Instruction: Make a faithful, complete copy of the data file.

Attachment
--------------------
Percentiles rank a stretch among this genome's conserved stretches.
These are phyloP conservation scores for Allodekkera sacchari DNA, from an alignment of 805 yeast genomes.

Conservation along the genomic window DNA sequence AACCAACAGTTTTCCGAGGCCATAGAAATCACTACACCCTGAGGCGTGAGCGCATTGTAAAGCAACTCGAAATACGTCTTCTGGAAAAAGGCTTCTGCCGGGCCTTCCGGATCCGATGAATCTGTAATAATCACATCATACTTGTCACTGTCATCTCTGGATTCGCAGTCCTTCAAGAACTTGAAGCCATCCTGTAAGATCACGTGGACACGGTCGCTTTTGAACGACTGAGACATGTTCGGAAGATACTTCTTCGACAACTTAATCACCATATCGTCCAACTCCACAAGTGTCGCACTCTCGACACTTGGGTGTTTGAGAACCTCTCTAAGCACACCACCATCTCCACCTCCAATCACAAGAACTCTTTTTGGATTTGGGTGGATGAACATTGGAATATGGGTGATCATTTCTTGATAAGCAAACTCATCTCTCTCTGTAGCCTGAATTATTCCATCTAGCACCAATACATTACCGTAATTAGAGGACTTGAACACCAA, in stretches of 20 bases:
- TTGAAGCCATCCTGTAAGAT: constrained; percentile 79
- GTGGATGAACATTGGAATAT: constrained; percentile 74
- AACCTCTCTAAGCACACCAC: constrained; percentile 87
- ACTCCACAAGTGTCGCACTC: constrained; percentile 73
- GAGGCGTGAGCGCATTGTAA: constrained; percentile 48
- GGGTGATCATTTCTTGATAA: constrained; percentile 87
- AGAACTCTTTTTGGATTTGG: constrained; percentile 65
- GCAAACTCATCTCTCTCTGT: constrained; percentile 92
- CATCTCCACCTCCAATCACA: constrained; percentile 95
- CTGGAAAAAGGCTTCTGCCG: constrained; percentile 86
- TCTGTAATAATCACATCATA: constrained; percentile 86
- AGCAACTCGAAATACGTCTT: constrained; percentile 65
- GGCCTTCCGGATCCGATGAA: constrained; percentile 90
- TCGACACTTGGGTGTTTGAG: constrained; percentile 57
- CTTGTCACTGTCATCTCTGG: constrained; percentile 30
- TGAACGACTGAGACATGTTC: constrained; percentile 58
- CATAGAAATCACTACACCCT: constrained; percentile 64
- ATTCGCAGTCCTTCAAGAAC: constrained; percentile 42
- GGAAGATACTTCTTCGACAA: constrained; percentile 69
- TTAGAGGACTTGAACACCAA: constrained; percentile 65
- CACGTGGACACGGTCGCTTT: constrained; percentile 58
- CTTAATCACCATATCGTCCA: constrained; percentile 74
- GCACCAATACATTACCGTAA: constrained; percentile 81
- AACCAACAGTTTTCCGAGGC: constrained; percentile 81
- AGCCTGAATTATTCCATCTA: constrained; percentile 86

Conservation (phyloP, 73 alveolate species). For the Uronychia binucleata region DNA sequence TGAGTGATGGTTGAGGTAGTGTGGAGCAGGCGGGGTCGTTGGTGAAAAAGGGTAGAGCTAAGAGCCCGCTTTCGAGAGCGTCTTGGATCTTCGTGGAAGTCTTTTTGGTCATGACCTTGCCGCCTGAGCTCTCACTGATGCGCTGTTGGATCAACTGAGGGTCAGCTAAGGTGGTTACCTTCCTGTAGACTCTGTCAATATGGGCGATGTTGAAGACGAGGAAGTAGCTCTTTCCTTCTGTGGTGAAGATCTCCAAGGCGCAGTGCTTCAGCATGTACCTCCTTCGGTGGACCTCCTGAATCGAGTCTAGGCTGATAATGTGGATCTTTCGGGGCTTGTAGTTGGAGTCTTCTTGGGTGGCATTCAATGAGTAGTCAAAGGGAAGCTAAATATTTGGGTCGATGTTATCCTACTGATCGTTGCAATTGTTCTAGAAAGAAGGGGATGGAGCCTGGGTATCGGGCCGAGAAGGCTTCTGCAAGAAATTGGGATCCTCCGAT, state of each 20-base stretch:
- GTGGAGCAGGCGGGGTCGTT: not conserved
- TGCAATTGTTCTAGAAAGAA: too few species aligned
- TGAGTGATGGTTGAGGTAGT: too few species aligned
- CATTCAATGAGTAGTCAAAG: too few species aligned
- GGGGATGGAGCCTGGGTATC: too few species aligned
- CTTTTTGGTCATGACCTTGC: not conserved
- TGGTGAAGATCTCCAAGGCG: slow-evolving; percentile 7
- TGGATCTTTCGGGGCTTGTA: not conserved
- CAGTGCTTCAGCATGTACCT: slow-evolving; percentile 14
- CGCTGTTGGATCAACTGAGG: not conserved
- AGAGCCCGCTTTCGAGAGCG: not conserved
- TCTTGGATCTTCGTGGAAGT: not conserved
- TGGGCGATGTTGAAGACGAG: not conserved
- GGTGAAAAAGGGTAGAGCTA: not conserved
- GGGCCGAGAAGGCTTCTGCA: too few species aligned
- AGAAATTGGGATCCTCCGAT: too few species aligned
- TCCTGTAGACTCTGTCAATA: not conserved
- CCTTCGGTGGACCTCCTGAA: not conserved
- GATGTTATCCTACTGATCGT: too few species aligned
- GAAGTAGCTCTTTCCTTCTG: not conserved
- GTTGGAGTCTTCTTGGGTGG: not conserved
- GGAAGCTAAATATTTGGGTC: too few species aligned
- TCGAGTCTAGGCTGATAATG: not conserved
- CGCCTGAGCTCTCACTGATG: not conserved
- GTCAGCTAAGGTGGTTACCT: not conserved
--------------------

Percentiles rank a stretch among this genome's conserved stretches.
These are phyloP conservation scores for Allodekkera sacchari DNA, from an alignment of 805 yeast genomes.

Conservation along the genomic window DNA sequence AACCAACAGTTTTCCGAGGCCATAGAAATCACTACACCCTGAGGCGTGAGCGCATTGTAAAGCAACTCGAAATACGTCTTCTGGAAAAAGGCTTCTGCCGGGCCTTCCGGATCCGATGAATCTGTAATAATCACATCATACTTGTCACTGTCATCTCTGGATTCGCAGTCCTTCAAGAACTTGAAGCCATCCTGTAAGATCACGTGGACACGGTCGCTTTTGAACGACTGAGACATGTTCGGAAGATACTTCTTCGACAACTTAATCACCATATCGTCCAACTCCACAAGTGTCGCACTCTCGACACTTGGGTGTTTGAGAACCTCTCTAAGCACACCACCATCTCCACCTCCAATCACAAGAACTCTTTTTGGATTTGGGTGGATGAACATTGGAATATGGGTGATCATTTCTTGATAAGCAAACTCATCTCTCTCTGTAGCCTGAATTATTCCATCTAGCACCAATACATTACCGTAATTAGAGGACTTGAACACCAA, in stretches of 20 bases:
- TTGAAGCCATCCTGTAAGAT: constrained; percentile 79
- GTGGATGAACATTGGAATAT: constrained; percentile 74
- AACCTCTCTAAGCACACCAC: constrained; percentile 87
- ACTCCACAAGTGTCGCACTC: constrained; percentile 73
- GAGGCGTGAGCGCATTGTAA: constrained; percentile 48
- GGGTGATCATTTCTTGATAA: constrained; percentile 87
- AGAACTCTTTTTGGATTTGG: constrained; percentile 65
- GCAAACTCATCTCTCTCTGT: constrained; percentile 92
- CATCTCCACCTCCAATCACA: constrained; percentile 95
- CTGGAAAAAGGCTTCTGCCG: constrained; percentile 86
- TCTGTAATAATCACATCATA: constrained; percentile 86
- AGCAACTCGAAATACGTCTT: constrained; percentile 65
- GGCCTTCCGGATCCGATGAA: constrained; percentile 90
- TCGACACTTGGGTGTTTGAG: constrained; percentile 57
- CTTGTCACTGTCATCTCTGG: constrained; percentile 30
- TGAACGACTGAGACATGTTC: constrained; percentile 58
- CATAGAAATCACTACACCCT: constrained; percentile 64
- ATTCGCAGTCCTTCAAGAAC: constrained; percentile 42
- GGAAGATACTTCTTCGACAA: constrained; percentile 69
- TTAGAGGACTTGAACACCAA: constrained; percentile 65
- CACGTGGACACGGTCGCTTT: constrained; percentile 58
- CTTAATCACCATATCGTCCA: constrained; percentile 74
- GCACCAATACATTACCGTAA: constrained; percentile 81
- AACCAACAGTTTTCCGAGGC: constrained; percentile 81
- AGCCTGAATTATTCCATCTA: constrained; percentile 86

Conservation (phyloP, 73 alveolate species). For the Uronychia binucleata region DNA sequence TGAGTGATGGTTGAGGTAGTGTGGAGCAGGCGGGGTCGTTGGTGAAAAAGGGTAGAGCTAAGAGCCCGCTTTCGAGAGCGTCTTGGATCTTCGTGGAAGTCTTTTTGGTCATGACCTTGCCGCCTGAGCTCTCACTGATGCGCTGTTGGATCAACTGAGGGTCAGCTAAGGTGGTTACCTTCCTGTAGACTCTGTCAATATGGGCGATGTTGAAGACGAGGAAGTAGCTCTTTCCTTCTGTGGTGAAGATCTCCAAGGCGCAGTGCTTCAGCATGTACCTCCTTCGGTGGACCTCCTGAATCGAGTCTAGGCTGATAATGTGGATCTTTCGGGGCTTGTAGTTGGAGTCTTCTTGGGTGGCATTCAATGAGTAGTCAAAGGGAAGCTAAATATTTGGGTCGATGTTATCCTACTGATCGTTGCAATTGTTCTAGAAAGAAGGGGATGGAGCCTGGGTATCGGGCCGAGAAGGCTTCTGCAAGAAATTGGGATCCTCCGAT, state of each 20-base stretch:
- GTGGAGCAGGCGGGGTCGTT: not conserved
- TGCAATTGTTCTAGAAAGAA: too few species aligned
- TGAGTGATGGTTGAGGTAGT: too few species aligned
- CATTCAATGAGTAGTCAAAG: too few species aligned
- GGGGATGGAGCCTGGGTATC: too few species aligned
- CTTTTTGGTCATGACCTTGC: not conserved
- TGGTGAAGATCTCCAAGGCG: slow-evolving; percentile 7
- TGGATCTTTCGGGGCTTGTA: not conserved
- CAGTGCTTCAGCATGTACCT: slow-evolving; percentile 14
- CGCTGTTGGATCAACTGAGG: not conserved
- AGAGCCCGCTTTCGAGAGCG: not conserved
- TCTTGGATCTTCGTGGAAGT: not conserved
- TGGGCGATGTTGAAGACGAG: not conserved
- GGTGAAAAAGGGTAGAGCTA: not conserved
- GGGCCGAGAAGGCTTCTGCA: too few species aligned
- AGAAATTGGGATCCTCCGAT: too few species aligned
- TCCTGTAGACTCTGTCAATA: not conserved
- CCTTCGGTGGACCTCCTGAA: not conserved
- GATGTTATCCTACTGATCGT: too few species aligned
- GAAGTAGCTCTTTCCTTCTG: not conserved
- GTTGGAGTCTTCTTGGGTGG: not conserved
- GGAAGCTAAATATTTGGGTC: too few species aligned
- TCGAGTCTAGGCTGATAATG: not conserved
- CGCCTGAGCTCTCACTGATG: not conserved
- GTCAGCTAAGGTGGTTACCT: not conserved